Tuesday, July 5, 2011
PBS Radio Program Here & Now
Remains Of 19th Century U.S. Sailors Lie On The Shores Of Tripoli
Here & Now Guest: Dean Somers, descendant of Navy sailor whose remains are in Tripoli
New legislation would require the Pentagon to return the 200-year-old remains of 13 American soldiers from a mass grave in Tripoli.
During the First Barbary War in 1804, sailors on the USS Intrepid, led by Captain Richard Somers, died in a explosion when their ship was attacked. Legislation making its way through Congress would require the Pentagon to locate and return the remains for a military funeral.
Dean Somers, is one of the descendants of the U.S. sailors working with the Intrepid Project to return the bodies to the United States. Somers says his family is delighted and encouraged by the bill.
"We've still got a long way to go," Somers said. "But we're more and more hopeful every day."
LISTEN to the public radio story here:
PBS Radio Program: Here and Now
“From the Halls of Montezuma to the Shores of Tripoli…”
Robin Young: From the Halls of Montezuma to the Shores of Tripoli. As we know the US military is currently involved in a Naval led mission in Libya. But more than two hundred years ago Thomas Jefferson sent US forces there to fight pirates who were plundering US merchant ships in the Mediterranean. In September 1804 Capt. Richard Somers led a crew of 12 sailors, including the poet Henry Wadsworth Longfellow’s uncle, on a daring secret mission to blow up the fortress guarding the harbor in Tripoli.
They were spotted and attacked, all killed, and were buried in an unmarked grave, where they remain today, on the shores of Tripoli. Their decendants ever since have been trying to bring them home. He is a descedent of Captain Richard Somers.
So Dean, has the effort to bring him home been passed on from generation from generation? How did you take up this mantle after 200 years?
Dean Somers: I didn’t really follow this until I was 40 years old when my brother went down to the historical society and in their records found I was in the family line, and I’ve done a lot of research, and I have a great interest in this now.
Robin Young: Others have interest as well. Rep. Michael Rogers, a Republican from Michigan, the chair of the House Intelligence Committee is one who says there is a military ethos that we never leave anyone behind. What is it you and the descendants want?
Dean Somers: We want the bodies back so we can buy them correctly on American soil. It’s a discrace to have left their bodies over there for two hundred years.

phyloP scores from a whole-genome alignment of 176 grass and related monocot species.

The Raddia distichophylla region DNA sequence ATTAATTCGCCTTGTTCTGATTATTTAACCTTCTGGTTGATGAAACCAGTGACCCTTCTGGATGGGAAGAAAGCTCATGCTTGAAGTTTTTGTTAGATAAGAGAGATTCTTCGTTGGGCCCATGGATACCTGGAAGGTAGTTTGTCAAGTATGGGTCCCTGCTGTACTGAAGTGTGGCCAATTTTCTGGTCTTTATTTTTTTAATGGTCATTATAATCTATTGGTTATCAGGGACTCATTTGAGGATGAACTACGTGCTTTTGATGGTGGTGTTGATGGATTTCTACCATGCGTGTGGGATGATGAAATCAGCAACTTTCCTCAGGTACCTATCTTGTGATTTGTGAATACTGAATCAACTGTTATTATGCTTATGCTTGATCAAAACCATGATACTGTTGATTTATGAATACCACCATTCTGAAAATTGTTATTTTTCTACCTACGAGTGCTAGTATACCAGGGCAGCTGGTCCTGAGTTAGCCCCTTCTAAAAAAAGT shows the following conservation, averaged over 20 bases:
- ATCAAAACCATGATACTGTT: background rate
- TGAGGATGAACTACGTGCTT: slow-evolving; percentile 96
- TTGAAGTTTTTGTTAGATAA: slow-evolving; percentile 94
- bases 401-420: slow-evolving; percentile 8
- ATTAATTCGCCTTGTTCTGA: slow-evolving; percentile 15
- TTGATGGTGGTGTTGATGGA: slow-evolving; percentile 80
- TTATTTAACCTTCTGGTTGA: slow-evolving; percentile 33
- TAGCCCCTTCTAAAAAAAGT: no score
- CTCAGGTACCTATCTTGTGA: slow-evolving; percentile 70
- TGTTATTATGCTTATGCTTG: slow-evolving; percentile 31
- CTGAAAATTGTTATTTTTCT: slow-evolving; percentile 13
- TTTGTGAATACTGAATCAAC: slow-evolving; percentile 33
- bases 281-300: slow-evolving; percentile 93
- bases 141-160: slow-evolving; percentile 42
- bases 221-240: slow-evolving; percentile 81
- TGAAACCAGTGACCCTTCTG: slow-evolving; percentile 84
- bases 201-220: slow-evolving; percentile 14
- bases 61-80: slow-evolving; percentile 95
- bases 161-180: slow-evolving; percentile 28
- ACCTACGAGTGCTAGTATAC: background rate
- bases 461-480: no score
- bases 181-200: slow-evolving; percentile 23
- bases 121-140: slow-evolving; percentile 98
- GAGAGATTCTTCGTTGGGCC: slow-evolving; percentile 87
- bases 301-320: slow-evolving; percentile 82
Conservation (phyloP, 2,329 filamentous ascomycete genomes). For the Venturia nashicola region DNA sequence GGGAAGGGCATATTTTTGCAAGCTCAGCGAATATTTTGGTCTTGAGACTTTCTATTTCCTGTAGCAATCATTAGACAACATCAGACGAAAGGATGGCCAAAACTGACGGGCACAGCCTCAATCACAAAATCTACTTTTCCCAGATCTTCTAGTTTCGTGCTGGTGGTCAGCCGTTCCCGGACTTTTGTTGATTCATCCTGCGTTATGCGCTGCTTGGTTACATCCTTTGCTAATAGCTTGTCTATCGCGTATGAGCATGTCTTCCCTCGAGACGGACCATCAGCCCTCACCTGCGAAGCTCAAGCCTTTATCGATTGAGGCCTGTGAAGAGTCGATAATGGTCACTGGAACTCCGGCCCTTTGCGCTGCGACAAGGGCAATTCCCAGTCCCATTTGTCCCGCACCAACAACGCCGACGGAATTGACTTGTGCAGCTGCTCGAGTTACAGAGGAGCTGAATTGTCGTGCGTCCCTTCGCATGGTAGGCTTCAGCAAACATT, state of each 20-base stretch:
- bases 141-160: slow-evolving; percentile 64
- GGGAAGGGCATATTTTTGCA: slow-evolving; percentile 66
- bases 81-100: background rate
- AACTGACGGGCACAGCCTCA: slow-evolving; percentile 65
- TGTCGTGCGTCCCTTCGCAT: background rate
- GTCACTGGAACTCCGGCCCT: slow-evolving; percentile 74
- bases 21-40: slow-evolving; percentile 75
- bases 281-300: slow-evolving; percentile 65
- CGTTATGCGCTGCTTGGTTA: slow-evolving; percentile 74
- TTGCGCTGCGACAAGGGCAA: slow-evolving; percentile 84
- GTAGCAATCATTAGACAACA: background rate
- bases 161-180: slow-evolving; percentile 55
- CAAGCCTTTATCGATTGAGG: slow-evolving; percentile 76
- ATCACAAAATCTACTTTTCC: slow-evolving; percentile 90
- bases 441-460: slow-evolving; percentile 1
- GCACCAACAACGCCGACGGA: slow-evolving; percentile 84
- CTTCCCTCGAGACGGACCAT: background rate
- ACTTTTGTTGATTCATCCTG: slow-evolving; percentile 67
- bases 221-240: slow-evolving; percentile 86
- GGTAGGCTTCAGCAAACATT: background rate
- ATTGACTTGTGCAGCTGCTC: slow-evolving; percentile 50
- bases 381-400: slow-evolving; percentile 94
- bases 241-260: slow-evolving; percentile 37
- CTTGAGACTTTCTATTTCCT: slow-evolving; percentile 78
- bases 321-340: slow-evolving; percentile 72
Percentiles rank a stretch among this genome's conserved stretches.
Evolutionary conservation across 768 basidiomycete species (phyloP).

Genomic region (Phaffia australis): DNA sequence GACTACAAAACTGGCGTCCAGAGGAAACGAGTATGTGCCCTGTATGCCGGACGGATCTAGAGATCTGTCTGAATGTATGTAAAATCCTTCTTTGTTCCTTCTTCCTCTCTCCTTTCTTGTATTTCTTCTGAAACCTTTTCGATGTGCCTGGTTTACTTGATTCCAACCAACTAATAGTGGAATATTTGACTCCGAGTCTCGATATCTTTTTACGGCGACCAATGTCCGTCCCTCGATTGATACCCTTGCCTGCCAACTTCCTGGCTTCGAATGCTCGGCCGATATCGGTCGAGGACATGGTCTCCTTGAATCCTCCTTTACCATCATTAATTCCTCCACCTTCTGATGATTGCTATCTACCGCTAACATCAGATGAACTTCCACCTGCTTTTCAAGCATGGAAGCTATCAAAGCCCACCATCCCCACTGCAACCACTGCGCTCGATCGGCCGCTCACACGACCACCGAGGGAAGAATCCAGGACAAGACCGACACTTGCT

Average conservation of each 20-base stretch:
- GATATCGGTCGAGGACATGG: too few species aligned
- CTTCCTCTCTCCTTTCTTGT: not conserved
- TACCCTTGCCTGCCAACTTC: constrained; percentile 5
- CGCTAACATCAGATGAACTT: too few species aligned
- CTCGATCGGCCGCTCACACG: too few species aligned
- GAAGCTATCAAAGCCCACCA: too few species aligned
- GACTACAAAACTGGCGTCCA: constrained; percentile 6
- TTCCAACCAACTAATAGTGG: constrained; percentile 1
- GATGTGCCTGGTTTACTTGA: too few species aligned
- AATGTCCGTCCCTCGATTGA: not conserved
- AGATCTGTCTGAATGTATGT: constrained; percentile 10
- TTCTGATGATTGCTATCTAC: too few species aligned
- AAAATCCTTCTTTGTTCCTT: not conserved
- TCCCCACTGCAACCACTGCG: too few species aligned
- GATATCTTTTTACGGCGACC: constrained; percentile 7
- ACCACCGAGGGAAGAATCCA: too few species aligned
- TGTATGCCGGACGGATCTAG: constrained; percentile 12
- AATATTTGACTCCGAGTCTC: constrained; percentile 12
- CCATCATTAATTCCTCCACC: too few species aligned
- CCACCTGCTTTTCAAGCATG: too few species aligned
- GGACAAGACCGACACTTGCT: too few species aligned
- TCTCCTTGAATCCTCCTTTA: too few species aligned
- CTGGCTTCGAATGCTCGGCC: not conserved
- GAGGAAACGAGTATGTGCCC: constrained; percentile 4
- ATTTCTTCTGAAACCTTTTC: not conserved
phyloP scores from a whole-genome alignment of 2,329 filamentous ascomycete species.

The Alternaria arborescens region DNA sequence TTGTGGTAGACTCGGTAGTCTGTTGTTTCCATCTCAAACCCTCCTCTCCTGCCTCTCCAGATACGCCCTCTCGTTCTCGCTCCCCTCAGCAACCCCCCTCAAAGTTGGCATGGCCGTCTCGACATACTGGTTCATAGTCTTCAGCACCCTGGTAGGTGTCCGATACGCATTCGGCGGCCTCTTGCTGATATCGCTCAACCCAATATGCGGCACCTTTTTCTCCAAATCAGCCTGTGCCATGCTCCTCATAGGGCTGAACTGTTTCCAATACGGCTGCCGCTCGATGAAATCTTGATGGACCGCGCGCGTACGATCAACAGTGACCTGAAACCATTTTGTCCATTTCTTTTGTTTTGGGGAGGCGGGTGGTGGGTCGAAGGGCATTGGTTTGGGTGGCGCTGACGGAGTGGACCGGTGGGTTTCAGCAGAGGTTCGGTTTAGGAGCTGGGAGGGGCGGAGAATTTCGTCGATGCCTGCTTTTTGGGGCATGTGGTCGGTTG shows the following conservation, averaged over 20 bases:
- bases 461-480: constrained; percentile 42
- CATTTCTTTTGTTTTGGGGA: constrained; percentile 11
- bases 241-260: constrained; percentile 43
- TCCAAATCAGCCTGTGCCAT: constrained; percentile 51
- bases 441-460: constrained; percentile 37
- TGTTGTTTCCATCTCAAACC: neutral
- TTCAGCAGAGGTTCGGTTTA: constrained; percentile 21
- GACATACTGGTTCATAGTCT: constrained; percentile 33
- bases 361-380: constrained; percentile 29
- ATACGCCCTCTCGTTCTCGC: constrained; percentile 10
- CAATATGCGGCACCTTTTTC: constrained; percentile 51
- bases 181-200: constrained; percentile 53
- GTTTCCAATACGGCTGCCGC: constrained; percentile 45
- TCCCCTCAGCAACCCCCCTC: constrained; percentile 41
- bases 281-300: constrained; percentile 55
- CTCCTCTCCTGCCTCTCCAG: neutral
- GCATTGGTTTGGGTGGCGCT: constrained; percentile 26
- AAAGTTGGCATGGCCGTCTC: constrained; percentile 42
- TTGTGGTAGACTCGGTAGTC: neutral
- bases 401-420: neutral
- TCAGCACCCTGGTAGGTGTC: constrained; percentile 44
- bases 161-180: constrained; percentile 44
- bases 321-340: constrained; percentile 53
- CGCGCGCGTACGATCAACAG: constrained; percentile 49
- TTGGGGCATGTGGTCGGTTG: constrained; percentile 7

Robin Young: This is an uncomfortable part of the story, but there wasn’t much left. I mean the ruler of the area we now know as Libya, who ran these pirates, apparently when their bodies washed up on shore, sent attack dogs after them.
Dean Somers: Yes, their remains were attacked by dogs.
Robin Young: It’s a terrible story. You want to give them an honorary homecoming?
Dean Somers: They could be buried possibly at Arlington, or where ever their families want them buried. It would mean a lot to the families.
Robin Young: Tell us further why? We know the line in the Marines hymn comes fro their action, from the Shore of Tripoli. Others have said they were the original NAVY Seals with this mission they tried to pull off ?
Dean Somers: Yes, just about that, they would do just what the SEALS would do today.
Robin Young: Well, there is a bill passed by the House that requires the DOD to return their remains, that hasn’t yet been taken up by the Senate. But there were times when the US had better relations, in recent memory. Mommar Gaddafi was being brought back into the fold, he gave up his nuclear weapons, but now Libya is a mess. What’s your sense that this can be accomplished?
Dean Somers: I think maybe if Gaddafi is taken out of the country and a new regime comes in, we might get the bodies back. There might be a change in the atmosphere over there.
Robin Young: Are you in touch with other decedents? Longfellow’s descendents? Are you in touch with the other people.
Dean Somers: Yes. I am in touch with the Somers descendents, yes.
Robin Young: And what do they say?
Dean Somers: They want the bodies back, too, absolutely.
Robin Young: Thirteen men were killed, there could be a lot of descendents at this point.
Dean Somers: A lot of them, we don’t know where the descendants are, but Wadsworth and others we do know where they are.
Robin Young: His distant relative, Richard Somers, captain of the USS Intrepid, killed in 1804 while trying to take out the pirates there.
Here are the names of the other Americans who were killed day.
Besides Richard Somers and Henry Wadsworth.
William Harrison and
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